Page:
When the Arizona state police installed new technology to identify stolen cars, it received widespread support. But that changed when Republican lawmakers realized the police would be tracking exactly where drivers' cars were located and keeping the data on file for three months. Now the state Senate is working on passing a bill to stop the data retention, The Arizona Star reports.
the state Department of Public Safety, which has installed special scanners on the front of several patrol cars. The scanners "read" the license plates of passing vehicles and compare them with a computer list of stolen cars and trucks, or those whose owners are wanted for some other reason.
Sen. Pamela Gorman, a Republican, who wrote SB 1636, has no problem with that. But she said the computer attached to the scanner keeps a record not only of the license plates scanned, but, using a clock and a satellite tracking system, exactly when and where the vehicle was spotted.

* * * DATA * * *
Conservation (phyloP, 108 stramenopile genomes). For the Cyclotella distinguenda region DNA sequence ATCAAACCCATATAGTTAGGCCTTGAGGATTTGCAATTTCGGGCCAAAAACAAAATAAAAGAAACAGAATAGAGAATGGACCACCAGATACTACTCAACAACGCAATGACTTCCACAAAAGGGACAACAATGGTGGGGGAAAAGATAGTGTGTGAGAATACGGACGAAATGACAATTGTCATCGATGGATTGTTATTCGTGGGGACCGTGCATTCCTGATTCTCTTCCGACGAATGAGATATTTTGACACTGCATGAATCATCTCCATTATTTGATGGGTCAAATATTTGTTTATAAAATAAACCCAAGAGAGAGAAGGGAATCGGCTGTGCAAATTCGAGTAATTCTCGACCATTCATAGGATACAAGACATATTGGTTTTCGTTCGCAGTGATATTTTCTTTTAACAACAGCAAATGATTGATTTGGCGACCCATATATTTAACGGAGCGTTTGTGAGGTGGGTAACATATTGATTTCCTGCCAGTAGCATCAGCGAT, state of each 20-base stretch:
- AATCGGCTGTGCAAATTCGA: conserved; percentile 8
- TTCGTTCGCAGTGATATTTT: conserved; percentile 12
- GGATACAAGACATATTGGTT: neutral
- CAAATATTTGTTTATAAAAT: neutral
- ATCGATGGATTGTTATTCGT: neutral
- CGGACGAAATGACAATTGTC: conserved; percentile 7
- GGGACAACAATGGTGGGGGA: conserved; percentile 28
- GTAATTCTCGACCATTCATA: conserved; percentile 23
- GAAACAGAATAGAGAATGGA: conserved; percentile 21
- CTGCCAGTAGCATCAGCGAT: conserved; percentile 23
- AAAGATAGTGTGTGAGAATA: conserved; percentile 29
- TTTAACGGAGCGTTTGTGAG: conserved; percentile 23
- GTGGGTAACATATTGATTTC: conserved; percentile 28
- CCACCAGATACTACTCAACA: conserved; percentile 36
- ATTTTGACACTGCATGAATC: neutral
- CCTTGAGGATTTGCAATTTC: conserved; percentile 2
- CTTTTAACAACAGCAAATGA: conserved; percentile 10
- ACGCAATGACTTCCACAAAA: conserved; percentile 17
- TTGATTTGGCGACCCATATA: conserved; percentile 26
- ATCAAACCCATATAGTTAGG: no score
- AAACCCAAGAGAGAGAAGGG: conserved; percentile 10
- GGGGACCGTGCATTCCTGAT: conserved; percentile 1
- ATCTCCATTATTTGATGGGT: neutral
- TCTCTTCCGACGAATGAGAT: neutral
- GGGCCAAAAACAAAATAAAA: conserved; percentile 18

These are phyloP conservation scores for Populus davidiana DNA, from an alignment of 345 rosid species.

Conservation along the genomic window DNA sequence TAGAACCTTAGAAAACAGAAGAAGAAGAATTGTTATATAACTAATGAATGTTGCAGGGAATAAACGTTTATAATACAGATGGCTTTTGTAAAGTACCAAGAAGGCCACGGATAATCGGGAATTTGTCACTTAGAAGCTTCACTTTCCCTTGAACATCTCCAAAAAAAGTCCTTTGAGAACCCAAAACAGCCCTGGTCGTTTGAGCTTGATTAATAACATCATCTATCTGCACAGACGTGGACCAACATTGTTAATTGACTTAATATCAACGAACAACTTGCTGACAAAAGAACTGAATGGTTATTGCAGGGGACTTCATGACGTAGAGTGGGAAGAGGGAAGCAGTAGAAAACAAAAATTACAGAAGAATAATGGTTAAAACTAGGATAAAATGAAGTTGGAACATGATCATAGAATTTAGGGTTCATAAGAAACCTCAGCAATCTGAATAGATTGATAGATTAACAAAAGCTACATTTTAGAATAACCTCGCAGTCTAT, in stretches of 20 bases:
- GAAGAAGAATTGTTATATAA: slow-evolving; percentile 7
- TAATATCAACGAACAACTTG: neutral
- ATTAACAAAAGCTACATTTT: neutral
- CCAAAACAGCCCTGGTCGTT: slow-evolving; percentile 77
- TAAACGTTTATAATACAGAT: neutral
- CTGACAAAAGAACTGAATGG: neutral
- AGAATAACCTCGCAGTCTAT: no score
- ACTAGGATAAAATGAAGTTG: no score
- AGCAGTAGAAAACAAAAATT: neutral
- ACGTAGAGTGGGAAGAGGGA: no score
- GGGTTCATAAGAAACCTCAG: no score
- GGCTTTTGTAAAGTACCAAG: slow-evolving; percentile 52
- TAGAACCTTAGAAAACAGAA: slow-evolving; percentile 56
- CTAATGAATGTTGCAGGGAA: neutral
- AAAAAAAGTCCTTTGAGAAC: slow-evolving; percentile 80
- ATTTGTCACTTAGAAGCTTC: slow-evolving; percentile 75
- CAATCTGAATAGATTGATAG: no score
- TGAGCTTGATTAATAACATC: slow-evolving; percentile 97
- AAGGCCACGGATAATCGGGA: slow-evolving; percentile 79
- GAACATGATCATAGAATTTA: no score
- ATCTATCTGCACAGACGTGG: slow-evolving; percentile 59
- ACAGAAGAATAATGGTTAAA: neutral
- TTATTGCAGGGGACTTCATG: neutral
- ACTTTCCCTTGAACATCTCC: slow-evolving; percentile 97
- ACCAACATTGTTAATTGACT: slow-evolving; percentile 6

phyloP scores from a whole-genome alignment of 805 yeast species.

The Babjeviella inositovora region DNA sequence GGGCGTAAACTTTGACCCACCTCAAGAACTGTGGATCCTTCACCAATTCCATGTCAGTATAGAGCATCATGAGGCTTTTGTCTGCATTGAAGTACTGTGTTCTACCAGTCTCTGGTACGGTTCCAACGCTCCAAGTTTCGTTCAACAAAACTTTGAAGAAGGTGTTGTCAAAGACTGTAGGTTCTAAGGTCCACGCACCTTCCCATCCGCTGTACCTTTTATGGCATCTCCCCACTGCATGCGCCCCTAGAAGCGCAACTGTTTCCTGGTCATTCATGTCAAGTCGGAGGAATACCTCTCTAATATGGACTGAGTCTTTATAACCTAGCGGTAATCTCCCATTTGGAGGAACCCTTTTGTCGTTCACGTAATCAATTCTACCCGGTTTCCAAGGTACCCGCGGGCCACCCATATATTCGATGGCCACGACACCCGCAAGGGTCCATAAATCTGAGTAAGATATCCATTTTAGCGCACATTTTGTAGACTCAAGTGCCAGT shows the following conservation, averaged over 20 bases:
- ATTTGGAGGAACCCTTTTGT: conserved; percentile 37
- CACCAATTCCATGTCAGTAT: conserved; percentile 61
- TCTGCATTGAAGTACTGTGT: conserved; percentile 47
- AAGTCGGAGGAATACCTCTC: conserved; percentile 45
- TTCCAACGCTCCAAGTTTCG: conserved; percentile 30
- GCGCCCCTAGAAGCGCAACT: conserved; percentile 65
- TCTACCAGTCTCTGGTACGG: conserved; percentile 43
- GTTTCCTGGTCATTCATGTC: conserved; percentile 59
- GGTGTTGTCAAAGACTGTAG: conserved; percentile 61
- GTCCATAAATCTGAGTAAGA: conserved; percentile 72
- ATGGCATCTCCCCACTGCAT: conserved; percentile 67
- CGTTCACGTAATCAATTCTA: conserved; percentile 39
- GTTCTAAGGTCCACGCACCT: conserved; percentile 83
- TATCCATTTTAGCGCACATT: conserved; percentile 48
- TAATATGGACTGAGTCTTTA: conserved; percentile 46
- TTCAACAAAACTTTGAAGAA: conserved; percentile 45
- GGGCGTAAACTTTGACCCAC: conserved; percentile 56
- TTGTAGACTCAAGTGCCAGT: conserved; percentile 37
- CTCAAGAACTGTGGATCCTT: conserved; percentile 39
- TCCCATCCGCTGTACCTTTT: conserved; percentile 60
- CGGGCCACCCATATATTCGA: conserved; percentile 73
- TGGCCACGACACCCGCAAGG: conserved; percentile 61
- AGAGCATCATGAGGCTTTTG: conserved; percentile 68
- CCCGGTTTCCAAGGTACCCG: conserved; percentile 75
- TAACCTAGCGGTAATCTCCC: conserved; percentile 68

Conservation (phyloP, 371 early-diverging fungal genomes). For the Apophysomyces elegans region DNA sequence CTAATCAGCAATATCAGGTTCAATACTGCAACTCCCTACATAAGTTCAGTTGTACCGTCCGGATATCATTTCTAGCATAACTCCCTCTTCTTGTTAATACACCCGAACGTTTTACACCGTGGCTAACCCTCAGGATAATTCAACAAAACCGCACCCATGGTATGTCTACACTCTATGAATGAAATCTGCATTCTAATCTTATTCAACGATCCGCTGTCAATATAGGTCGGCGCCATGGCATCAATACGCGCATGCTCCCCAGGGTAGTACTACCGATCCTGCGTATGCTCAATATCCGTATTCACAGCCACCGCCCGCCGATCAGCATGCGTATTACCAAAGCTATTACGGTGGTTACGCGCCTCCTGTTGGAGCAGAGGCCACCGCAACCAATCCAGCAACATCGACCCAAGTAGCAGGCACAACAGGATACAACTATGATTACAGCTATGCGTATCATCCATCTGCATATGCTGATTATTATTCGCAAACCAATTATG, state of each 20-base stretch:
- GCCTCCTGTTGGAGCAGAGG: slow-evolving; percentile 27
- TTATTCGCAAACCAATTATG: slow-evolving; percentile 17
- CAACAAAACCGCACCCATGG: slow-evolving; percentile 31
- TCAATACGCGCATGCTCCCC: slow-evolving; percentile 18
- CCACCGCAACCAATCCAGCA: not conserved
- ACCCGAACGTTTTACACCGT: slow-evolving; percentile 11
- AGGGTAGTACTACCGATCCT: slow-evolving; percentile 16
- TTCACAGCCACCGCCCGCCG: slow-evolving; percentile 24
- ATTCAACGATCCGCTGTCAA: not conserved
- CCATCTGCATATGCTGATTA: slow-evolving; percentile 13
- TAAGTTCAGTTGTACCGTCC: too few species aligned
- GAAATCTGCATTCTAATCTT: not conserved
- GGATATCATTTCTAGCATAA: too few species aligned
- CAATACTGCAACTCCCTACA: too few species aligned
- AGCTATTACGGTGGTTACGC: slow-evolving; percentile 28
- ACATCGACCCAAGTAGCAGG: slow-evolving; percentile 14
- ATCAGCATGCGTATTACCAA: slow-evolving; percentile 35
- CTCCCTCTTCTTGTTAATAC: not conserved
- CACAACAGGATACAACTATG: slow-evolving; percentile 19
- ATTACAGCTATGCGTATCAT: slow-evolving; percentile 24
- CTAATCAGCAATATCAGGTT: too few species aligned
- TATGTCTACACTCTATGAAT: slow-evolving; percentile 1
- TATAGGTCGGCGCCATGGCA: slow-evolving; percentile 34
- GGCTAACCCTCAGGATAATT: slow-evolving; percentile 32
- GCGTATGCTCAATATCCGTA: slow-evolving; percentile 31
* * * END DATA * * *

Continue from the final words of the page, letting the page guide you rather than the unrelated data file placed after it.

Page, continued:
But Lt. Robert Ticer, commander of the DPS vehicle theft task force, admitted last year that the information might be kept on file for up to three months.
On a voice vote yesterday, the Senate gave preliminary approval to Gorman's bill requiring police departments with the technology to wipe the information obtained from their computers within 24 hours.